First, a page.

Amy Schumer’s latest project Life & Beth has been described as “deeply personal.”
But the actress-comedian didn’t just draw on her own experiences for the narrative details of the Hulu dramedy, about a woman who reexamines her painful adolescence when she returns to her hometown after an unexpected tragedy. She also used her own life de ella to determine the format for the half-hour series.
“I was just paying attention to the way I was watching things and observing content,” Schumer told The Hollywood Reporter when launching Life & Beth about why she chose to tell this story as a TV show instead of through a movie, like her loosely autobiographical 2015 comedy trainwreck. “One night my husband and I were like, ‘Oh, we don’t want to watch a movie; it’s too long.’ But we wound up watching that Ricky Gervais show after-life, and we watched like three hours of that or something. So I was like, you know, I’m enjoying bingeable things right now. And I think one of the criticisms about this show is that it feels like a movie, like a long movie, and that’s kind of what I was capable of making. I just wanted to tell this story in the way that I’ve been consuming content.”
Schumer’s longtime collaborator Kevin Kane, who co-stars and serves as an executive producer on Life & Bethindicated that the project’s format evolved from the story they wanted to tell, including the dual timelines following Schumer’s Beth as an adult and a teenager, with the younger version of her character played by Violet Young.
“It was the first time we ever worked on a narrative television show and we just wanted to try to make the most of the venue,” Kane said, when speaking to THR recently at the premiere.
Schumer’s mom read every script and watched every episode of Life & Beth, and the actress-comedian has a strong relationship with her real-life sister Kim Caramele. But the actors who play Schumer’s character’s mom and sister, Laura Benanti and Susannah Flood, respectively, insist they are playing fictional characters.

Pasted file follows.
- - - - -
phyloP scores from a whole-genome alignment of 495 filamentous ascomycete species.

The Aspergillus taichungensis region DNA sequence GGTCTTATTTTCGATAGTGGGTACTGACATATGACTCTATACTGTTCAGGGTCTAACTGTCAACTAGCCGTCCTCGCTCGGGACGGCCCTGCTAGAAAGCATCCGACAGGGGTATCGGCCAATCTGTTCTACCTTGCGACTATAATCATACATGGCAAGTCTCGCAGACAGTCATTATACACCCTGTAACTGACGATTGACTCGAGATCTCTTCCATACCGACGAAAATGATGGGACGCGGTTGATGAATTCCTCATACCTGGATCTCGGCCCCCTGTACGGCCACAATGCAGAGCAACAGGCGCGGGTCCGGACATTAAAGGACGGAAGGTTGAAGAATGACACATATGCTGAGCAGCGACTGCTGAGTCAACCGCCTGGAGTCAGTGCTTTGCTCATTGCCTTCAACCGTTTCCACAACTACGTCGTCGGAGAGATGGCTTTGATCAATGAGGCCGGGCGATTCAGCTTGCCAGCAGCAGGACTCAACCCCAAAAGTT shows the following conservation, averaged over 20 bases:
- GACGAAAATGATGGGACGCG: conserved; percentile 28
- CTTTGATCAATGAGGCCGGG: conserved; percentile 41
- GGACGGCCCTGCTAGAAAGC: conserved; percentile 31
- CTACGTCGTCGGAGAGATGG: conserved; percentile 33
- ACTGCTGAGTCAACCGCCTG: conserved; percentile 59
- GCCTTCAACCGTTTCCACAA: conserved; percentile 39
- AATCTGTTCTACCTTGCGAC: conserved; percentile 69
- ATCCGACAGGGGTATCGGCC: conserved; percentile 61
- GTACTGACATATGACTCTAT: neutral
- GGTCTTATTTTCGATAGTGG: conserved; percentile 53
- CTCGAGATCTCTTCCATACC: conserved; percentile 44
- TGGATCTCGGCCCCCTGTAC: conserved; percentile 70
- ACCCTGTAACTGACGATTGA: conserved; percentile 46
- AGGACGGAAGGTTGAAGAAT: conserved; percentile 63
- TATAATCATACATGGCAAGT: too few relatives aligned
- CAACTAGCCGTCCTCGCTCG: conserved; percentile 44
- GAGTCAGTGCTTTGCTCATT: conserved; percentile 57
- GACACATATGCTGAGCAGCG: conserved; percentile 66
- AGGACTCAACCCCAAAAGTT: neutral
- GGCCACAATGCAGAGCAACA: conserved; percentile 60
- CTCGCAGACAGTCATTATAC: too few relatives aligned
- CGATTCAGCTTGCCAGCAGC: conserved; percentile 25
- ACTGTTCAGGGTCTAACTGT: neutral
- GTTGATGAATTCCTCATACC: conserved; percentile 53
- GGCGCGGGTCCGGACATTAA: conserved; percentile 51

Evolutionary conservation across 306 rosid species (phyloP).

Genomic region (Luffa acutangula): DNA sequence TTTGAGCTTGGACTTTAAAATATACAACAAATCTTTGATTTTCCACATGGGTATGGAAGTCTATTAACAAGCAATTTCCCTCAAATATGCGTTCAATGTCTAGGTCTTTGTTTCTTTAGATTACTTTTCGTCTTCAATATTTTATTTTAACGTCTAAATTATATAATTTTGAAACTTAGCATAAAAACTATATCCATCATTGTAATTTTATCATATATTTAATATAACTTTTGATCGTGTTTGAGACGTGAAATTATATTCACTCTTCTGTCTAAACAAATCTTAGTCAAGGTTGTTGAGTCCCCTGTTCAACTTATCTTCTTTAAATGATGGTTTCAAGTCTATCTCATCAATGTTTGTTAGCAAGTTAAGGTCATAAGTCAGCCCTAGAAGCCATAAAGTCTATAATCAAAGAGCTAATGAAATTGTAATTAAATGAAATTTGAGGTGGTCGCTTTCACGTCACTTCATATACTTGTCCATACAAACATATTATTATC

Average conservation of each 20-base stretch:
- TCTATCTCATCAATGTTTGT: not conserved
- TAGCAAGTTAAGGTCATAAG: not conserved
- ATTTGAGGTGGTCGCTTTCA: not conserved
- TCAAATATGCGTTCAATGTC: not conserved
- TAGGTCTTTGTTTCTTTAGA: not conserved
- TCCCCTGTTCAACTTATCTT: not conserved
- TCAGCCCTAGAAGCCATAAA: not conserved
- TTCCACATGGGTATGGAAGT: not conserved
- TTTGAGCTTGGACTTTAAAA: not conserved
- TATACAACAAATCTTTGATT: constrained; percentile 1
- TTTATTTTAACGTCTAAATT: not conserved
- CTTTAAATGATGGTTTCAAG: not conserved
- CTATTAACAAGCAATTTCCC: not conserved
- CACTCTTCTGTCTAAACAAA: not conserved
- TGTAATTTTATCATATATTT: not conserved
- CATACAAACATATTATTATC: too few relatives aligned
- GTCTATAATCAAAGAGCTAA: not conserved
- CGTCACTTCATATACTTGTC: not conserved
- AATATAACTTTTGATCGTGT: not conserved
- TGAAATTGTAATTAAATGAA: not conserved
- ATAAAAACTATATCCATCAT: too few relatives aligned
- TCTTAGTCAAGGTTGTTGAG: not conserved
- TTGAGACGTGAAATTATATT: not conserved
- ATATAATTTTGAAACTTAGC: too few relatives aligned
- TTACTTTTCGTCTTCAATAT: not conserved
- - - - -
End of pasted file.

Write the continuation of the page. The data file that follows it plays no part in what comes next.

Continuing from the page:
“I’m not playing Amy Schumer’s mom,” Benanti added. “I’m playing Beth’s mom. We talked a lot about this character in particular, but I am in no way playing Amy’s real mom.”
Flood shared, “The character I’m playing is not Amy’s sister but, of course, Amy totally shared a lot of dynamics that she goes through as a sister. I share dynamics that I go through in my sisterly relationships. She was totally welcoming of any collaboration about the character and we kind of threw stuff at each other.”
While Benati’s Jane is seen throughout the series in flashbacks, she also plays a key role in the tragedy that serves as the catalyst for Beth’s self discovery.
As for why she chose that specific incident as the galvanizing moment, Schumer referred to the branch-breaking visual metaphor at the end of the show’s first episode.
“What doesn’t bend breaks,” Schumer said. “Her whole life and her relationship with her mom reached this breaking point.”
Life & Beth was recently renewed for a second season, offering an opportunity to answer some lingering questions from season one, including what may have influenced Beth’s sister as she grew up.
When asked what could have caused an apparent change in that character’s temperament from childhood to adulthood, Flood said, “I imagine any number of things about what that specifically could be, but I’m kind of waiting for Amy to write that. I want her to be able to tell me what that is.”
Still she offered, “I think probably the shit hit the fan. I think that what we see is Ann has this eccentric spirit, and she’s a spirited child, she has a natural capacity for joy, and then something happens that makes it a lot more difficult to access any of that.”
All 10 episodes of Life & Beth‘s first season are streaming on Hulu.